A mobile telephone network is made up of four main parts. There are the pylons with the radio, the fiber optic backbones that link the pylons up to the rest of the network, the information system for operating the network, and … the network core.
Operators now wish to go into “standalone” mode, by deploying a network core based on 5G-specific innovations.
The network core has several functions: access and security management, subscriber authentication, quality of service management, call routing and communication control, interconnection with other networks, etc.
Mobile network cores have evolved, adapting to the new uses and techniques that have emerged from each new generation of mobile technology. Examples include the introduction of mobile internet access or broadband.
Today, 5G provides new services to companies and individuals, as well as new possibilities for operators in terms of network management optimization, such as network slicing (the virtual cutting up of networks into logical sub-networks) to dynamically adapt quality of service to different requirements.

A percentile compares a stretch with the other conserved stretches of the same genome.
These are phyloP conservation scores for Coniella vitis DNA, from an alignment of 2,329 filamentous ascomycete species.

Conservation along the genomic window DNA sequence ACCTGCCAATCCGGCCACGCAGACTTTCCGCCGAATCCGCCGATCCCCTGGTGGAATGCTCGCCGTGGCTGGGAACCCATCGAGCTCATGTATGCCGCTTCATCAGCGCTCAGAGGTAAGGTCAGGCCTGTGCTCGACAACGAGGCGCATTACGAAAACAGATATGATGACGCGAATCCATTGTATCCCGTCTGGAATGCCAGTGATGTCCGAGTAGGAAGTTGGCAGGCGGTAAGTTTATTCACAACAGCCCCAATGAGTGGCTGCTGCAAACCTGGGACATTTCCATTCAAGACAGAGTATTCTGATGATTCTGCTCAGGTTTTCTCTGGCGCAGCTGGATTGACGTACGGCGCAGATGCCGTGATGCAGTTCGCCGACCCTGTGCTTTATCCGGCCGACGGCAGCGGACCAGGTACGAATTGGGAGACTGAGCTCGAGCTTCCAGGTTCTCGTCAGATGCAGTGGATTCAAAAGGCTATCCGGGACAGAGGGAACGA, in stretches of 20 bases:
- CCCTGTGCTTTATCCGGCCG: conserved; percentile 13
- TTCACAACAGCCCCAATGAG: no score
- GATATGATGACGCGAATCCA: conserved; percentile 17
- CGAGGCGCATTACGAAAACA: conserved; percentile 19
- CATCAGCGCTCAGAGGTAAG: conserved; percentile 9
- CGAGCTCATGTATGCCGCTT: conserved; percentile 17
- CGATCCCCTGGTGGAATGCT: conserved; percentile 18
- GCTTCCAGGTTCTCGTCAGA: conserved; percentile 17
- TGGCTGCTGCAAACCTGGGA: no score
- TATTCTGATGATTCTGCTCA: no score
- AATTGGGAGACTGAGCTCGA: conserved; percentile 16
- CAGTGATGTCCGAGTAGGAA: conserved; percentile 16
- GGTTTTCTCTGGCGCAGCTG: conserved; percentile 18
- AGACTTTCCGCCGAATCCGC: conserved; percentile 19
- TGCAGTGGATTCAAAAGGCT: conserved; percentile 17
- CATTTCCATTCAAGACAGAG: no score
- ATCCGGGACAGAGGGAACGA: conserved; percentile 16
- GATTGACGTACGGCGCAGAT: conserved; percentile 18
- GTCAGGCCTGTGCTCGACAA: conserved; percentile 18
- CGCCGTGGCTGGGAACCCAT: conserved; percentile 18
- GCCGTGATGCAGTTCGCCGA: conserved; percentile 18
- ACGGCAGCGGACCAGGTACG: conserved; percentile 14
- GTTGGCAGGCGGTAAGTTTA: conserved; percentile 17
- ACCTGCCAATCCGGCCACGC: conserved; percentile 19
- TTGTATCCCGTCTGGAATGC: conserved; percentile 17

For the time being, 5G is based on what is called a “non-standalone” technology, meaning that it runs with a 4G network core. Operators now wish to go into “standalone” mode, by deploying a network core based on 5G-specific innovations.
This deployment will make it possible to free up the potential of 5G with ultra-low latency and higher network reliability. These performances, combined with network automation, network slicing or edge computing, will make it possible to meet the specific needs of the different sectors: industry, e-health, autonomous vehicle, energy, etc.